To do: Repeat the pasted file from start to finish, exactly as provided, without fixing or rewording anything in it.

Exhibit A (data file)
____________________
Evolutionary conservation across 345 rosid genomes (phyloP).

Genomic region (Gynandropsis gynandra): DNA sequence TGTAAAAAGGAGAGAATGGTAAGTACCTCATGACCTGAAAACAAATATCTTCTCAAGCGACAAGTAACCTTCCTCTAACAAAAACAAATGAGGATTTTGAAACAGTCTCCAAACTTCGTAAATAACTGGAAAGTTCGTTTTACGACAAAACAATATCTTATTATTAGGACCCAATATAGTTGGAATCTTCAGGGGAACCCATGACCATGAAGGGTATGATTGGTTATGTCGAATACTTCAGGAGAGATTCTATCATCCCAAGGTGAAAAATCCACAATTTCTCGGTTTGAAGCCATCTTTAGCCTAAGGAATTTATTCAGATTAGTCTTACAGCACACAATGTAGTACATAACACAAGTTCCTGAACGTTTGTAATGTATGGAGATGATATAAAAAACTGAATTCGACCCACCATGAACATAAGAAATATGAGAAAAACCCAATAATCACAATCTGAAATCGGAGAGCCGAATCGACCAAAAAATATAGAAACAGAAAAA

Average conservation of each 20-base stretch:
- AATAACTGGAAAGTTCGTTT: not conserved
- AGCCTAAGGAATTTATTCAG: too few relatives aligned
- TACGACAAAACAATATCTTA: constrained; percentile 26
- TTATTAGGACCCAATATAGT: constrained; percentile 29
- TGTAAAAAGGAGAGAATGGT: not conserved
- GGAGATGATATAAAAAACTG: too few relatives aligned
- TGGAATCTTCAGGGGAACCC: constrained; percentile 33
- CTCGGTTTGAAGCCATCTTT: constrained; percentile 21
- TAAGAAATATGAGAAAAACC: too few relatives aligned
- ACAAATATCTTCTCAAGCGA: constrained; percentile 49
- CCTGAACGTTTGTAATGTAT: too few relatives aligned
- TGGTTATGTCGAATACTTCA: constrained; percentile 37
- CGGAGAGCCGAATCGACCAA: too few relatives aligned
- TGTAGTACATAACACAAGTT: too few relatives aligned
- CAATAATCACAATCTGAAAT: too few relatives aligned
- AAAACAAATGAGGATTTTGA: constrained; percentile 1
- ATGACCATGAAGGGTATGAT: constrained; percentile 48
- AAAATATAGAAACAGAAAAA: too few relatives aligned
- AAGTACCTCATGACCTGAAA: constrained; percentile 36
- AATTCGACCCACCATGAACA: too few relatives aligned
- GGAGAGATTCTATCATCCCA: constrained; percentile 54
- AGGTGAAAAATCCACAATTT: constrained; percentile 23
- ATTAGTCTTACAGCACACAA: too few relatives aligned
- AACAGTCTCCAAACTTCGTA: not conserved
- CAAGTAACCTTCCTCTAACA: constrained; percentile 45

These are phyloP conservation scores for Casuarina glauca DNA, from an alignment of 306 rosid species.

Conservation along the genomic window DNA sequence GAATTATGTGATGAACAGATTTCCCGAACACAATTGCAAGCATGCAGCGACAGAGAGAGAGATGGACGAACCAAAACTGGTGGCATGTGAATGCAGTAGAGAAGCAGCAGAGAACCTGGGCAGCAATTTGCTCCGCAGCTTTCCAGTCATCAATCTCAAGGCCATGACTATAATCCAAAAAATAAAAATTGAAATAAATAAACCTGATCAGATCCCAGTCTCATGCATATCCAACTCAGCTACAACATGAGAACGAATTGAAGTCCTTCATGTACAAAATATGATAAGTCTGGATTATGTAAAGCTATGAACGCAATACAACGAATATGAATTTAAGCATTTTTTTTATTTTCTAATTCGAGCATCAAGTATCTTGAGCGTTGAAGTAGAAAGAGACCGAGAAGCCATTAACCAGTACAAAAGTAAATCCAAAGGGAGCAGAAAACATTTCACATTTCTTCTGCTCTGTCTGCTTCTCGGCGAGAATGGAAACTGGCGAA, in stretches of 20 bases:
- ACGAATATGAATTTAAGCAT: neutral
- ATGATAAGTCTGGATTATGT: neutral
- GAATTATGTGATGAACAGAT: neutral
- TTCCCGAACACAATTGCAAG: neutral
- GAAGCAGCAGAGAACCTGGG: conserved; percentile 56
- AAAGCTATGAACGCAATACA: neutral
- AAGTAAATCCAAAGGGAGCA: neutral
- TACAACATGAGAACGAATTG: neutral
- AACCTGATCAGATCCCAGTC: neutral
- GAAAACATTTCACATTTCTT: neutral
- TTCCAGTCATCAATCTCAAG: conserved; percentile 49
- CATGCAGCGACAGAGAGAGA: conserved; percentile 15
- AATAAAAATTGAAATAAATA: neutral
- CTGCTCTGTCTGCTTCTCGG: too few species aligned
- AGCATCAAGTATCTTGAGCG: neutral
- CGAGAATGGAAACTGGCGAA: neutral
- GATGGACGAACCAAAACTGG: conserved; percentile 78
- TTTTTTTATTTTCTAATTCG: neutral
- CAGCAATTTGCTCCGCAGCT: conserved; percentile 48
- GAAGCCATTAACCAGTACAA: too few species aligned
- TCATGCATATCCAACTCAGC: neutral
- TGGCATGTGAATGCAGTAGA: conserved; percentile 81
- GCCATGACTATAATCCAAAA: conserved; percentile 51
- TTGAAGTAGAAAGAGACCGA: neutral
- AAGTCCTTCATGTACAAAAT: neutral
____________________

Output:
Evolutionary conservation across 345 rosid genomes (phyloP).

Genomic region (Gynandropsis gynandra): DNA sequence TGTAAAAAGGAGAGAATGGTAAGTACCTCATGACCTGAAAACAAATATCTTCTCAAGCGACAAGTAACCTTCCTCTAACAAAAACAAATGAGGATTTTGAAACAGTCTCCAAACTTCGTAAATAACTGGAAAGTTCGTTTTACGACAAAACAATATCTTATTATTAGGACCCAATATAGTTGGAATCTTCAGGGGAACCCATGACCATGAAGGGTATGATTGGTTATGTCGAATACTTCAGGAGAGATTCTATCATCCCAAGGTGAAAAATCCACAATTTCTCGGTTTGAAGCCATCTTTAGCCTAAGGAATTTATTCAGATTAGTCTTACAGCACACAATGTAGTACATAACACAAGTTCCTGAACGTTTGTAATGTATGGAGATGATATAAAAAACTGAATTCGACCCACCATGAACATAAGAAATATGAGAAAAACCCAATAATCACAATCTGAAATCGGAGAGCCGAATCGACCAAAAAATATAGAAACAGAAAAA

Average conservation of each 20-base stretch:
- AATAACTGGAAAGTTCGTTT: not conserved
- AGCCTAAGGAATTTATTCAG: too few relatives aligned
- TACGACAAAACAATATCTTA: constrained; percentile 26
- TTATTAGGACCCAATATAGT: constrained; percentile 29
- TGTAAAAAGGAGAGAATGGT: not conserved
- GGAGATGATATAAAAAACTG: too few relatives aligned
- TGGAATCTTCAGGGGAACCC: constrained; percentile 33
- CTCGGTTTGAAGCCATCTTT: constrained; percentile 21
- TAAGAAATATGAGAAAAACC: too few relatives aligned
- ACAAATATCTTCTCAAGCGA: constrained; percentile 49
- CCTGAACGTTTGTAATGTAT: too few relatives aligned
- TGGTTATGTCGAATACTTCA: constrained; percentile 37
- CGGAGAGCCGAATCGACCAA: too few relatives aligned
- TGTAGTACATAACACAAGTT: too few relatives aligned
- CAATAATCACAATCTGAAAT: too few relatives aligned
- AAAACAAATGAGGATTTTGA: constrained; percentile 1
- ATGACCATGAAGGGTATGAT: constrained; percentile 48
- AAAATATAGAAACAGAAAAA: too few relatives aligned
- AAGTACCTCATGACCTGAAA: constrained; percentile 36
- AATTCGACCCACCATGAACA: too few relatives aligned
- GGAGAGATTCTATCATCCCA: constrained; percentile 54
- AGGTGAAAAATCCACAATTT: constrained; percentile 23
- ATTAGTCTTACAGCACACAA: too few relatives aligned
- AACAGTCTCCAAACTTCGTA: not conserved
- CAAGTAACCTTCCTCTAACA: constrained; percentile 45

These are phyloP conservation scores for Casuarina glauca DNA, from an alignment of 306 rosid species.

Conservation along the genomic window DNA sequence GAATTATGTGATGAACAGATTTCCCGAACACAATTGCAAGCATGCAGCGACAGAGAGAGAGATGGACGAACCAAAACTGGTGGCATGTGAATGCAGTAGAGAAGCAGCAGAGAACCTGGGCAGCAATTTGCTCCGCAGCTTTCCAGTCATCAATCTCAAGGCCATGACTATAATCCAAAAAATAAAAATTGAAATAAATAAACCTGATCAGATCCCAGTCTCATGCATATCCAACTCAGCTACAACATGAGAACGAATTGAAGTCCTTCATGTACAAAATATGATAAGTCTGGATTATGTAAAGCTATGAACGCAATACAACGAATATGAATTTAAGCATTTTTTTTATTTTCTAATTCGAGCATCAAGTATCTTGAGCGTTGAAGTAGAAAGAGACCGAGAAGCCATTAACCAGTACAAAAGTAAATCCAAAGGGAGCAGAAAACATTTCACATTTCTTCTGCTCTGTCTGCTTCTCGGCGAGAATGGAAACTGGCGAA, in stretches of 20 bases:
- ACGAATATGAATTTAAGCAT: neutral
- ATGATAAGTCTGGATTATGT: neutral
- GAATTATGTGATGAACAGAT: neutral
- TTCCCGAACACAATTGCAAG: neutral
- GAAGCAGCAGAGAACCTGGG: conserved; percentile 56
- AAAGCTATGAACGCAATACA: neutral
- AAGTAAATCCAAAGGGAGCA: neutral
- TACAACATGAGAACGAATTG: neutral
- AACCTGATCAGATCCCAGTC: neutral
- GAAAACATTTCACATTTCTT: neutral
- TTCCAGTCATCAATCTCAAG: conserved; percentile 49
- CATGCAGCGACAGAGAGAGA: conserved; percentile 15
- AATAAAAATTGAAATAAATA: neutral
- CTGCTCTGTCTGCTTCTCGG: too few species aligned
- AGCATCAAGTATCTTGAGCG: neutral
- CGAGAATGGAAACTGGCGAA: neutral
- GATGGACGAACCAAAACTGG: conserved; percentile 78
- TTTTTTTATTTTCTAATTCG: neutral
- CAGCAATTTGCTCCGCAGCT: conserved; percentile 48
- GAAGCCATTAACCAGTACAA: too few species aligned
- TCATGCATATCCAACTCAGC: neutral
- TGGCATGTGAATGCAGTAGA: conserved; percentile 81
- GCCATGACTATAATCCAAAA: conserved; percentile 51
- TTGAAGTAGAAAGAGACCGA: neutral
- AAGTCCTTCATGTACAAAAT: neutral